Most Parents Feel Like Failures During Baby’s First Year, Survey Reveals

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A lot of parents say they feel as though they are failing their children during the first year of their life. A new survey that suggests many moms and dads feel as though they are having a hard time keeping up with parenting during the first few months in their new roles. In fact, a little over half of parents believe that they could be doing a better job.

The WaterWipes' This is Parenthood campaign is aimed to help encourage more honest conversations about parenthood. In their most recent survey they found that about 55 percent of parents felt like “failures” during their first year of parenthood, with the majority of them being moms. About 60 percent of mothers feel as though they are not doing enough for their kids, compared to about 45 percent of fathers who feel the same way.

The survey asked about 13,000 parents from all corners of the globe how they felt about parenting and if they thought they were satisfied with the work they were doing in their roles. In the United States, about 60 percent of parents feel as though they are letting their babies down. Millennial parents seem to feel the most guilty compared to other demographics. A study conducted back in 2018 found that millennial parents are most likely to suffer from postpartum depression than older first-time moms.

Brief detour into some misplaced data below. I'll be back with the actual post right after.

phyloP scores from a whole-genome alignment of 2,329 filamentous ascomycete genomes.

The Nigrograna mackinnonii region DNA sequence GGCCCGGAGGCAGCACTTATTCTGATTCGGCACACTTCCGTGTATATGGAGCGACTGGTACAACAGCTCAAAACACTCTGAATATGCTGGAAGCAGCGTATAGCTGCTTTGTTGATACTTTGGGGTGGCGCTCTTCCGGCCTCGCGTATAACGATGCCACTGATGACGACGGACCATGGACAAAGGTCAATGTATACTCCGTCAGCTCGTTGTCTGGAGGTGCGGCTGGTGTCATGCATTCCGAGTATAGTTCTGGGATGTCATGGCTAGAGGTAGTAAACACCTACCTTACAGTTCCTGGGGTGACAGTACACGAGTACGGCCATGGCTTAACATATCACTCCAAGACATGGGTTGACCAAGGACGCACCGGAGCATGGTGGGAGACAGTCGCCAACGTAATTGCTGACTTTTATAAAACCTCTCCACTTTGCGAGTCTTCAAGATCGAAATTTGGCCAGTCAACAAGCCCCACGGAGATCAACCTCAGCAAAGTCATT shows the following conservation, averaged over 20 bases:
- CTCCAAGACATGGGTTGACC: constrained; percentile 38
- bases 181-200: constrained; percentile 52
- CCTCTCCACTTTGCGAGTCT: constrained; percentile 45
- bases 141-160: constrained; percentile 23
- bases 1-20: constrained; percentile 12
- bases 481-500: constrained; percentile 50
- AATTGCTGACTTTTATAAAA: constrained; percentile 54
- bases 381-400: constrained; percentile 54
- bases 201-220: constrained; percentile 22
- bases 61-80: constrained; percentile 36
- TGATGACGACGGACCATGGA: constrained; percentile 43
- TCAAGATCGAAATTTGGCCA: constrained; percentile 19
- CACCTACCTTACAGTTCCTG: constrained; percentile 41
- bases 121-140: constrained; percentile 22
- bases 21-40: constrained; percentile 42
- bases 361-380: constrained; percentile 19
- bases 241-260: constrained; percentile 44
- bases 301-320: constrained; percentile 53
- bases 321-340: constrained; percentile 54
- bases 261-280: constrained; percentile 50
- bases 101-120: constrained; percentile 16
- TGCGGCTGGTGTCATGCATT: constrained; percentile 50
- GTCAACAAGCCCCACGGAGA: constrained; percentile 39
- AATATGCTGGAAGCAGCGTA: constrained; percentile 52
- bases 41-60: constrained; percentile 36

RELATED: New Parents Face Up To Six Years Of Sleep Deprivation

One of the reasons why many parents feel as though they are failures is because they battle constant exhaustion. Also, social media does make many parents feel as though they can’t keep up with the perfectly-curated online world that other parents post - which all too often - is far from what reality looks like.

For those parents who feel as though they are never doing enough for their child, there’s hope. Many health professionals suggest taking a step back before taking a step forward in their role as a parent. For those who often feel overwhelmed, try asking for additional help, whether it’s from a partner, a grandparent, family member, a friend or an additional caregiver. Also, parents tend to think more about their child’s need than their own. Take a little time out for “me time,” and periodically do wellness checks on both your mental and physical health.

Plus, no matter how moms and dads rate themselves on the parenting scale, one thing is for certain: their children (and especially babies) will always give them a Grade A, no matter what they do or how they feel about their role.

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